motives which animated our leaders, and which deserve a place in the history of the times, as illustrating the character of the "Rebels" and "Traitors" who were moving spirits in our struggle.
We quote the following from the columns of the Richmond Enquirer of November 21st, 1861:
a high courtesy from across the waters.
We have the pleasure of publishing below a very interesting correspondence between the Grand Duke Constantine, Grand Admiral of Russia, and a distinguished citizen of our own State. It will be read with pleasure and pride. Pleasure, that so eminent a person in a distant empire should have paid such homage to science in the person of one of our own philosophers; and pride, that the flattering and generous proffer should have been so nobly responded to.
In the eyes of the wise and good, such respect as the Grand Admiral has thus exhibited for learning, adds a grace to royalty, and sheds lustre upon diadems. But this exhibition, we are informed, is only characteristic of him; for, of all the Princes of Europe, the Grand Duke of Russia is by far the most renowned for enlightened, liberal and progressive sentiments.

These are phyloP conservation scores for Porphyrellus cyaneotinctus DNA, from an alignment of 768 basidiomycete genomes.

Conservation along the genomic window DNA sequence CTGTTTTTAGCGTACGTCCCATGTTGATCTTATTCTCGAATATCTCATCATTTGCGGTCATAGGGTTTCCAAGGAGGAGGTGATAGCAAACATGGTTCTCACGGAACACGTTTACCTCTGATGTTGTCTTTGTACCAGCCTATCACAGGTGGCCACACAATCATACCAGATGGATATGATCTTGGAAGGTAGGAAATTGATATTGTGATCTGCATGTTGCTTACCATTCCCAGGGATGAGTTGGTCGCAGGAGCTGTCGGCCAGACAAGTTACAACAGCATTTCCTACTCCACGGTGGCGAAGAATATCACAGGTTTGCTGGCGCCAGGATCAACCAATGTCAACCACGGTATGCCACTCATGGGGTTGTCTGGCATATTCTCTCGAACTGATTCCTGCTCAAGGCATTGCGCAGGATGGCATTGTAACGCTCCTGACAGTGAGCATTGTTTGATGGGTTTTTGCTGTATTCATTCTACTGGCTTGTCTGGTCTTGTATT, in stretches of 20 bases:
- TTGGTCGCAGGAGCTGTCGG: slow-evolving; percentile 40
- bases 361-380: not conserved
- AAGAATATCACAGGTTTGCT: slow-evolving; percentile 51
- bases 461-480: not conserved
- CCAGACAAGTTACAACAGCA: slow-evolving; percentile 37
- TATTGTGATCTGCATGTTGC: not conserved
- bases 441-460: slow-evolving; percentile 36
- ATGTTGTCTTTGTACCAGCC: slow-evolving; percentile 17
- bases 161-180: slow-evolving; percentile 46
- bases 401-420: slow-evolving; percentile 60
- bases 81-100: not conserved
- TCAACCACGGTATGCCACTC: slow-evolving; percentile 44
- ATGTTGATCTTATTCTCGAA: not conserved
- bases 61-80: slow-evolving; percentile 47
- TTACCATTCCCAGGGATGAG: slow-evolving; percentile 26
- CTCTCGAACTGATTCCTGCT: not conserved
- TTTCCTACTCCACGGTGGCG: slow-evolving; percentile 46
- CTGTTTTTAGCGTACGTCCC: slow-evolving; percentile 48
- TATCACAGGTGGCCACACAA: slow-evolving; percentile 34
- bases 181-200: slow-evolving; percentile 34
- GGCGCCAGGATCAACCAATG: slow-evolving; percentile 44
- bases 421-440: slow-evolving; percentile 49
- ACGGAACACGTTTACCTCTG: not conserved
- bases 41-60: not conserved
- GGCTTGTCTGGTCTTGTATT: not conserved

There is, indeed, no government in the world which is doing more for the advancement of science than the Russian Government is at this moment. In everything that relates to the sea, the improvement of navigation or the navy, her Grand Admiral is sure to be found where he ought to be, in the van, taking an enlightened and an active part. His largesses to science are dispensed with a princely munificence.
A private letter has, we understand, been received from a member of his household explaining in detail the exact relations in which he desires Lieutenant [Matthew Fontaine] Maury to be placed towards the Government of Russia. They are those of perfect freedom. The pay and perquisites which he received in Washington are to be repeated in Russia without conditions. Should he desire to renew there the researches which have been interrupted in Washington, the most ample means and facilities for so doing are to be placed at his disposal; and should he at any time desire to return to America, he will be perfectly at liberty to do so. Indeed, it is desired that he should occupy very much such a position in Russia as Humboldt did in Prussia.
A most delicate and graceful compliment is this to our fellow citizen; like that precious quality that is "mightiest in the mightiest," this invitation "blesseth him that gives and him that takes."
The reply of Lieutenant Maury is such as becomes the patriot. His first duty is to his country. When his native State is in danger and calls to him, he recognizes it as no time to seek ease and advantage in a distant land. The wooings even of philosophy are, under such circumstances, less attractive than the rude thunderings